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Shujinko co-founders Matt Wells (CTO, left) and Scott Schwan (CEO). (Shujinko Photo)

Two pervasive trends in modern enterprise computing could work out very nicely for Shujinko.

The Seattle startup is launching Tuesday with $2.8 million in seed funding after a stint inside incubator Pioneer Square Labs. It plans to develop software-as-a-service that addresses problems companies have in trying to replicate the years of work they’ve done on compliance systems for their on-premises infrastructure when moving some of those workloads to public cloud providers.

“We’re trying to eliminate the pain and agony of compliance in the cloud,” said Matt Wells, co-founder and chief technology officer at Shujinko.

There are two things driving the need for a service like this, according to Shujinko co-founder and CEO Scott Schwan. If you’ve made it this far, you’re probably aware of the first one: companies are increasingly adopting cloud services and moving workloads from their own data centers to Amazon Web Services, Microsoft Azure, and Google Cloud.

For many companies, that move offers lots of benefits but one drawback: they need to rebuild the systems they use to certify their compliance with various business regulations, such as the PCI standards required for any business that stores and processing credit-card numbers, or the HIPAA regulations that affect health-care companies.

And that leads to the second trend at play here: as the public takes an increasingly skeptical look at technology companies, the amount of time that businesses will have to spend on making sure they comply with any new laws is likely to increase. And the compliance process is often an ongoing one, with daily, weekly, and monthly tasks that companies have to complete, Schwan said.

If you’re a business that processes credit card information online, you’re likely familiar with compliance requirements. (Bigstock Photo)

Schwan and Wells worked together at Starbucks and at Cardfree, a mobile payments provider, and described the painful, fairly manual, process of ensuring that your systems comply with the regulations when the auditor shows up. Essentially, companies have to verify that every level of their computing infrastructure — from hardware to the application level — is following security industry best practices for workloads governed by the various regulations.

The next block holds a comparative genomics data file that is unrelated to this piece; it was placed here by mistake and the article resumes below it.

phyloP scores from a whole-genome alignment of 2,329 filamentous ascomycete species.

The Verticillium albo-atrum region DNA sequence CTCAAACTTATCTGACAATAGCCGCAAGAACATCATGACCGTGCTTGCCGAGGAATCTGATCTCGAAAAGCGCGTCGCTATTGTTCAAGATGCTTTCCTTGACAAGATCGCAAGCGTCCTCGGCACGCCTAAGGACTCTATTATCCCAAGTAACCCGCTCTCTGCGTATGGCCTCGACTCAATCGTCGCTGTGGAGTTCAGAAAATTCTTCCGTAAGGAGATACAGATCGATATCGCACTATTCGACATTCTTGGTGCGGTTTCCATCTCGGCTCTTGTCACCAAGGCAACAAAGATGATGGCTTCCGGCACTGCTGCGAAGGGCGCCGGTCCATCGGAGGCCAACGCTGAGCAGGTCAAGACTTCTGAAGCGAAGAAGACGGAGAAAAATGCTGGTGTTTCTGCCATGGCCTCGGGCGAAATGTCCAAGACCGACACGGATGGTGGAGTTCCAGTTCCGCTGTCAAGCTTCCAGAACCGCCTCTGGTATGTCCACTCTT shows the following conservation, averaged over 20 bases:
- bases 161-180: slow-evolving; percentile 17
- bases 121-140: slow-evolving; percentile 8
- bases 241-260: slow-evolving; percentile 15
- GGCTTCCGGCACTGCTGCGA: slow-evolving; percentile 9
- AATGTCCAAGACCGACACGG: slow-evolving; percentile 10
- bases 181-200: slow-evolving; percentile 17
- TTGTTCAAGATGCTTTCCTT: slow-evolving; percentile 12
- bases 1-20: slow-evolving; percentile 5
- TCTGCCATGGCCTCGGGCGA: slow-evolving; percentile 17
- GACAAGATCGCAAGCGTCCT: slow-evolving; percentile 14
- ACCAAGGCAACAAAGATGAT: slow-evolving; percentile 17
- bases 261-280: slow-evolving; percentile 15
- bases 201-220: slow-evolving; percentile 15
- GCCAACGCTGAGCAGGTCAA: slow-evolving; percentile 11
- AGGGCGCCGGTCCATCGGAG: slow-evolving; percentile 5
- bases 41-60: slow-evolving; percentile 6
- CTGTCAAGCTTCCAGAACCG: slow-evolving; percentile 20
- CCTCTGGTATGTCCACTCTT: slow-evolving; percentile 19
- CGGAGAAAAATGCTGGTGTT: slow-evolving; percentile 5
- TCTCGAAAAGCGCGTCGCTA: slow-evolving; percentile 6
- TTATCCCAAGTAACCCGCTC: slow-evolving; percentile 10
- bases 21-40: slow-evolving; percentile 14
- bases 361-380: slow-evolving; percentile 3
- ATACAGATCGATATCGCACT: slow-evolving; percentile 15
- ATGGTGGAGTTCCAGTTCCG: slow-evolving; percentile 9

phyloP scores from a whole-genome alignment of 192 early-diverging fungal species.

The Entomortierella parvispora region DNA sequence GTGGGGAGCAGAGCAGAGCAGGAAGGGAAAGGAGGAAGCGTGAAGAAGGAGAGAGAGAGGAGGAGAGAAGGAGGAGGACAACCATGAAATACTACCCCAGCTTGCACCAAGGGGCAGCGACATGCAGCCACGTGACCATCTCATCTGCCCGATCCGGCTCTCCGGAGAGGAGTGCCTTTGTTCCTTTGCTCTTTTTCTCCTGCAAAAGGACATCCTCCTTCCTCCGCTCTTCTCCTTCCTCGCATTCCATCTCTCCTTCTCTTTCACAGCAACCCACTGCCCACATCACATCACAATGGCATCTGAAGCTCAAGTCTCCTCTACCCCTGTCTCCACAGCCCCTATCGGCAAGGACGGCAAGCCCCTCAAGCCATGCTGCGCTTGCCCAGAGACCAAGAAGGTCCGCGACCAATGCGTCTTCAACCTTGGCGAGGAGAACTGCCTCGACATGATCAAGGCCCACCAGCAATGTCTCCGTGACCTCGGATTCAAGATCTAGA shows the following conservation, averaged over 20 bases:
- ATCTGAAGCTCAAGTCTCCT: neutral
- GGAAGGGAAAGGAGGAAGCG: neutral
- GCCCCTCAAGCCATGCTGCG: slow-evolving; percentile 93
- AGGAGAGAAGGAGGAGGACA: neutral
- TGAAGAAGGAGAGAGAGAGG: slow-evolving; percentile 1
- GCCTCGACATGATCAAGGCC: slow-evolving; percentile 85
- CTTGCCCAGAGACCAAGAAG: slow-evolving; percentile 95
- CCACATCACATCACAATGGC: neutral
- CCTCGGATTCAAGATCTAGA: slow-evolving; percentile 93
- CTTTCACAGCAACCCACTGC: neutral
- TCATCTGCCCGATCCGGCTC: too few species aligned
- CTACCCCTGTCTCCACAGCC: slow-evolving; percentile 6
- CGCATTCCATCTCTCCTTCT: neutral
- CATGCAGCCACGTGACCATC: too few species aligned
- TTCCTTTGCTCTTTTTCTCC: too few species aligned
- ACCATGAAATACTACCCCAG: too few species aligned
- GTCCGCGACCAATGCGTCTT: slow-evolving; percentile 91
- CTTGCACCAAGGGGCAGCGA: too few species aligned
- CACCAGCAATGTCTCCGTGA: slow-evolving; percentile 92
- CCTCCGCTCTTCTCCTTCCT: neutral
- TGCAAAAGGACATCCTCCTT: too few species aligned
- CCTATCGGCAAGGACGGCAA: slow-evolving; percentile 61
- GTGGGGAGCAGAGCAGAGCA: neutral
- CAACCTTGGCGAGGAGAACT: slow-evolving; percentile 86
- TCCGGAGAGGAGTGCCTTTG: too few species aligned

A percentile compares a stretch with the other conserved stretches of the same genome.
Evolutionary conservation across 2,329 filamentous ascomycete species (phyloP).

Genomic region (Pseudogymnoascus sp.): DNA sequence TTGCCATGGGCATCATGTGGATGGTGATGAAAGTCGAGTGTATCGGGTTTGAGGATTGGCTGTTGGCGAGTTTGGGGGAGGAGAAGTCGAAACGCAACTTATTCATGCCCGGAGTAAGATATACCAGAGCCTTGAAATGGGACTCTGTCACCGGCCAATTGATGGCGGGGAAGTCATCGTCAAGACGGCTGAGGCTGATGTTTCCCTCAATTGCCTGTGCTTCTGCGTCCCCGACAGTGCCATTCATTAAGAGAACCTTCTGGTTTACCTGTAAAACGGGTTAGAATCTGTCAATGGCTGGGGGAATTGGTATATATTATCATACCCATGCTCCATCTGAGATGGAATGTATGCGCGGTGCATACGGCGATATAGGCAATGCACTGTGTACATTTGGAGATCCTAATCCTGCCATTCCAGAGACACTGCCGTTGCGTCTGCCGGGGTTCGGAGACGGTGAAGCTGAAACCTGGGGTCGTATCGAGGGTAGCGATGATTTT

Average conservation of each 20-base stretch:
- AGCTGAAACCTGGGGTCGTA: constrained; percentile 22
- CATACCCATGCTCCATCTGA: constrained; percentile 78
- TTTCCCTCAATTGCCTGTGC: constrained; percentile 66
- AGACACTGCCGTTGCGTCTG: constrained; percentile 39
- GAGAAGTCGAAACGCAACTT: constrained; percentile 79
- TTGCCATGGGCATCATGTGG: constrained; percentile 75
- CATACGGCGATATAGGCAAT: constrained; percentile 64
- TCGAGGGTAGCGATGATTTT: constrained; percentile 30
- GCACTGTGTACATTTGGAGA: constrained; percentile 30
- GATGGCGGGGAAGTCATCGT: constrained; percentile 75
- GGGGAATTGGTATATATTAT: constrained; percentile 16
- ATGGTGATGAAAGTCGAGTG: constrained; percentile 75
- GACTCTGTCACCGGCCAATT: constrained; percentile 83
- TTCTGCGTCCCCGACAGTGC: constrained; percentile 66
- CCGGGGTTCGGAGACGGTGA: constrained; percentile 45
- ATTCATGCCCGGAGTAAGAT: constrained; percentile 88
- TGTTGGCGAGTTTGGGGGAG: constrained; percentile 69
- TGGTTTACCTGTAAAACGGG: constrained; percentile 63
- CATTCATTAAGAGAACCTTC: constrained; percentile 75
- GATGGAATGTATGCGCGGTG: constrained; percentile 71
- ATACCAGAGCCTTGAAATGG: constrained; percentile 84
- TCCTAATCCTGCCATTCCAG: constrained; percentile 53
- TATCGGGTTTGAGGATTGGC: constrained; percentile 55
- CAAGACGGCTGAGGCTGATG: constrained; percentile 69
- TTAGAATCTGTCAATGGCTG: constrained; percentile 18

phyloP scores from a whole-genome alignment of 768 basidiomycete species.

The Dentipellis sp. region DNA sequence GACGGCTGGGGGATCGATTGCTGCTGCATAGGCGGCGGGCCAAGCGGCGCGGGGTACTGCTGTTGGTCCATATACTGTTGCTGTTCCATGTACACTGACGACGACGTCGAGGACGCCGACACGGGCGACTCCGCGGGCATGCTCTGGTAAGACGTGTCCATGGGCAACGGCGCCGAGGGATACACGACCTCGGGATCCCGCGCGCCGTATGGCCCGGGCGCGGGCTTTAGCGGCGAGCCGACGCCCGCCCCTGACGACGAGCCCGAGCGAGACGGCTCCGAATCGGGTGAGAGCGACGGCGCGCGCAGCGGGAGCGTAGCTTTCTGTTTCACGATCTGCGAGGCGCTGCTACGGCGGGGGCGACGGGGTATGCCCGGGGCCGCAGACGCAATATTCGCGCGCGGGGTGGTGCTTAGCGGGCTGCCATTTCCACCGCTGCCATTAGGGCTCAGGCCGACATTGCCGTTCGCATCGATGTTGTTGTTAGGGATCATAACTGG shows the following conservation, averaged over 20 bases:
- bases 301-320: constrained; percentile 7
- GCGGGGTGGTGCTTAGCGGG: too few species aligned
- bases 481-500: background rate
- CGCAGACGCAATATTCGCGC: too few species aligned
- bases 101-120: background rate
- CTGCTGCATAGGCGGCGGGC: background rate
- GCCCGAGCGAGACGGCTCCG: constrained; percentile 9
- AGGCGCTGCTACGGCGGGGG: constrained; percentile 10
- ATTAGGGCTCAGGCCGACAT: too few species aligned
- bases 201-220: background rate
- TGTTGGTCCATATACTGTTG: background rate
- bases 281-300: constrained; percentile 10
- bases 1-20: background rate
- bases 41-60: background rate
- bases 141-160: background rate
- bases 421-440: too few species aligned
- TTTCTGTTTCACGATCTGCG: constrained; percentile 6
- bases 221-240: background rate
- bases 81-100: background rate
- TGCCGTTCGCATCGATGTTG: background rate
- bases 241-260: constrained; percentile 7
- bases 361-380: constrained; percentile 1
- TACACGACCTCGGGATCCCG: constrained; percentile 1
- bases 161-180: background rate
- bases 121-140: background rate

Cloud providers can certify their customers’ hardware configurations are up to snuff with regulations, but anything you build on top of a cloud provider is your responsibility to monitor and maintain. The burden of re-creating those compliance systems in a whole new environment is not fun, takes a long time, and can expose customer data in embarrassing or illegal ways thanks to cloud configuration errors.

That’s where Shujinko comes in. The company is working with customers who are moving older workloads to the cloud or starting new ones there, and its service provides upfront help building cloud environments with compliance standards in mind. It will also monitor a customer’s infrastructure on an ongoing basis, ensuring that the customer doesn’t experience “configuration drift” as it adds and tweaks its software on the cloud, Schwan said.

The company plans to support customers building new applications or moving old ones to AWS or Azure, and will also allow hybrid cloud customers to make sure their compliance systems are running smoothly both on the cloud and on their remaining on-premises servers. “The vast majority of customers that we talk to have a multicloud or hybrid cloud strategy,” Wells said.

Bay Area investors in Shujinko’s seed round include Unusual Ventures and Defy, and they were joined by Paul Allen’s Vulcan Capital, PSL Ventures, and Vas Ventures. The company currently has five employees split between Seattle and the Bay Area, and plans to hire three or four additional engineers to build out the service with the funding.

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